After seeing Avengers Endgame in IMAX, I kicked myself for not doing the same for Infinity War. The technical advantages are clear: IMAX screens are much larger than normal theaters, especially if you're lucky enough to have access to a full-sized IMAX. And while we've seen the format used before for action sequences in blockbusters, Avengers Infinity War and Endgame are the first to be shot entirely with IMAX cameras. So, unlike The Dark Knight, they don't awkwardly jump between multiple aspect ratios. They're always super-sized, offering up to a 26 percent larger image than traditional widescreen theaters -- all the better to see Marvel's heroes finally smack down Thanos.
It's fitting that the first films to be shot entirely in IMAX are some of the biggest movies ever made. Avengers Infinity War and Endgame are the culmination of the Marvel Cinematic Universe, a 10-year pop culture journey that spans 22 films and multiple TV shows. It started as an experiment for Marvel, connecting Iron Man with the forgotten 2008 Incredible Hulk, and eventually Thor and Captain America. That first phase of films was successful enough to lead to their first team-up, 2012's The Avengers. And everything just kept rolling from there. It's not a huge spoiler to say that Endgame pays tribute to the MCU's legacy -- and part of that involves some of the largest scale superhero battles we've ever seen on screen.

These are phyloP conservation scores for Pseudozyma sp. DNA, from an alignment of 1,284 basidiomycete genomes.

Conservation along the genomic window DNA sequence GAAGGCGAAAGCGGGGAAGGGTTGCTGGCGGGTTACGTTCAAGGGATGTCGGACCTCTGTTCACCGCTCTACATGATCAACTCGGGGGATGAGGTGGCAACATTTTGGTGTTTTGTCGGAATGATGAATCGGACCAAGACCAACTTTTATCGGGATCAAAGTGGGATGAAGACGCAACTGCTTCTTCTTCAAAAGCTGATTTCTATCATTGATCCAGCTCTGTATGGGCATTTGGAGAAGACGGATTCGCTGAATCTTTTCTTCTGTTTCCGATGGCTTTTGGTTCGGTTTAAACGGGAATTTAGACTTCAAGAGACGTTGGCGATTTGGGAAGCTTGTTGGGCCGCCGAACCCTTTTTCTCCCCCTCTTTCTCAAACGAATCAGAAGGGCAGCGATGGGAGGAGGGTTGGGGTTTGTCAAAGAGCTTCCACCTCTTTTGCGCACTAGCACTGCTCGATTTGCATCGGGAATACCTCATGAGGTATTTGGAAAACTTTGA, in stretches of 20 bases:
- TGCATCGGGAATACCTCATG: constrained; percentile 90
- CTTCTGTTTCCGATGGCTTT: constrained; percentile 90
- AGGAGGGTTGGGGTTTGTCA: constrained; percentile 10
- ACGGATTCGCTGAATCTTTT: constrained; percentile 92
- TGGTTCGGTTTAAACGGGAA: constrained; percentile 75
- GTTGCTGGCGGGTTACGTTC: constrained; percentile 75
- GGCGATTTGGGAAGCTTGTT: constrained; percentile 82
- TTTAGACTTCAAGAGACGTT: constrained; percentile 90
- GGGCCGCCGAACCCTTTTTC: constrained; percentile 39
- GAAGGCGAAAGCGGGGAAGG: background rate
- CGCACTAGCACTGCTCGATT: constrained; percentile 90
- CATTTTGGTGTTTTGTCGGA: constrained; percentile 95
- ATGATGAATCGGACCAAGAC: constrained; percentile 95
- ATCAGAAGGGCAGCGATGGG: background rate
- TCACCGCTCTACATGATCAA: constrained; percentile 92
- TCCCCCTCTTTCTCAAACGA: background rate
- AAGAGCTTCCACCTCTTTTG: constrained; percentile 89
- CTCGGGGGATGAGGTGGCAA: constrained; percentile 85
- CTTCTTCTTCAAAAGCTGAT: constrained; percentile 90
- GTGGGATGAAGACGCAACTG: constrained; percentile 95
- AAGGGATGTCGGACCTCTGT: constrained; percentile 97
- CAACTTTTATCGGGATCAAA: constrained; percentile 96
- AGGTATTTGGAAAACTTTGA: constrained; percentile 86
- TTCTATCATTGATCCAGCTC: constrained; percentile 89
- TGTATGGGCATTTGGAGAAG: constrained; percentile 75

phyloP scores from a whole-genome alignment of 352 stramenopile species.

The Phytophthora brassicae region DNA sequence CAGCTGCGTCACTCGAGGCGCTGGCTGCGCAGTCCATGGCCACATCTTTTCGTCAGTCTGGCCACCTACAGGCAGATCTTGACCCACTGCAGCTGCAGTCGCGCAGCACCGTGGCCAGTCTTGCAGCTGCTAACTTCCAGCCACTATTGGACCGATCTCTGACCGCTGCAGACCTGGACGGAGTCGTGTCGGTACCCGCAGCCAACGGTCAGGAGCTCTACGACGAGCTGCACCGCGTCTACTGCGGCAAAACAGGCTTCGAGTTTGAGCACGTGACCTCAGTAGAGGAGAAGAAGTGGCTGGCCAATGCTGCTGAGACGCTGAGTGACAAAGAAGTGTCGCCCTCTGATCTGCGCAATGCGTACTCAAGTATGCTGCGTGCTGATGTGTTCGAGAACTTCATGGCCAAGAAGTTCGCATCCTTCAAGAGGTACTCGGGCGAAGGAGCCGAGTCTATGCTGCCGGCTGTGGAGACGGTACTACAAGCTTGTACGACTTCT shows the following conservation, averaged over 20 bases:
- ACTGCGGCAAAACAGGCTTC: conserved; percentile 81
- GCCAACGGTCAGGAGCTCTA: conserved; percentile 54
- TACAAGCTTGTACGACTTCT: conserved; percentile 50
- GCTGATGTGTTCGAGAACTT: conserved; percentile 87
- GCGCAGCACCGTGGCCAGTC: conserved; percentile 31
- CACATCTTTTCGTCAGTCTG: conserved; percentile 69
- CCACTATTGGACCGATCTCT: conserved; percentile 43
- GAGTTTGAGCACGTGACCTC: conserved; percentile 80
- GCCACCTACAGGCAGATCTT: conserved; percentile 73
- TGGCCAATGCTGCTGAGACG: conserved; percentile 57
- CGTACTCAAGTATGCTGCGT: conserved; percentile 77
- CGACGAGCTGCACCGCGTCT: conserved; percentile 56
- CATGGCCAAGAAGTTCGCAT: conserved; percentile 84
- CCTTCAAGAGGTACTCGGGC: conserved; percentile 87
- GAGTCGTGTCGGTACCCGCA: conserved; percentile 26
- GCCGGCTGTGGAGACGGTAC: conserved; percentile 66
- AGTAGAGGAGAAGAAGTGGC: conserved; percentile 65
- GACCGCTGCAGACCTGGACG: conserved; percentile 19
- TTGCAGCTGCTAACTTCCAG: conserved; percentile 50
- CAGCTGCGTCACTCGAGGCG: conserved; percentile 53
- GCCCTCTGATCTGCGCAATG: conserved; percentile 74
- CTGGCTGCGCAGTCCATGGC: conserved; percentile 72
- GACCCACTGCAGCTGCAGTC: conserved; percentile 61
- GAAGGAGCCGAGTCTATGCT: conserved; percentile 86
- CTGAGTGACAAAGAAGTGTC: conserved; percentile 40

Directors Joe and Anthony Russo shot their Avengers films with a custom 6K version of ARRI's large-format Alexa 65 digital camera. That helped them get IMAX-sized picture quality without the format's film cameras, which are notoriously bulky, hard to operate and loud (not a great thing for dialog scenes). There's a quality cost -- IMAX says its film cameras offer a higher 18K resolution -- but the added flexibility was worth it, allowing the Russos to bring the Alexa 65 just about anywhere. Their 6K resolution is also more than enough for the new 4K laser projectors in IMAX theaters (most aren't equipped to support the company's traditional 70mm film). Those additional pixels don't go to waste, though, IMAX uses them to create a better quality image.
"While projectors don't show [18K] other than our film ones... we employ a lot of technology around that," IMAX CTO Brian Bonnick said in an interview with Engadget. "We scan the film into its digital form at the highest possible resolution, and we process it throughout the entire food chain at these higher resolutions. It's a technique called oversampling. What it means is that when you get to that 4K final content, because you've been processing it at a much higher resolution, you actually get a better quality image."
While Avengers Endgame didn't leave me stunned with its IMAX presentation like Dunkirk, an audacious film that used the format's massive film cameras, there were still plenty of moments where I was grateful to have that slightly larger screen. Seeing Tony Stark stranded in the vastness of space, with a broken ship and no hope in sight, felt all the more isolating. And by the time we get to the inevitable superhero throwdown, there's so much action on screen that even the 76-foot high IMAX screen at NYC's AMC Lincoln Square could barely contain it.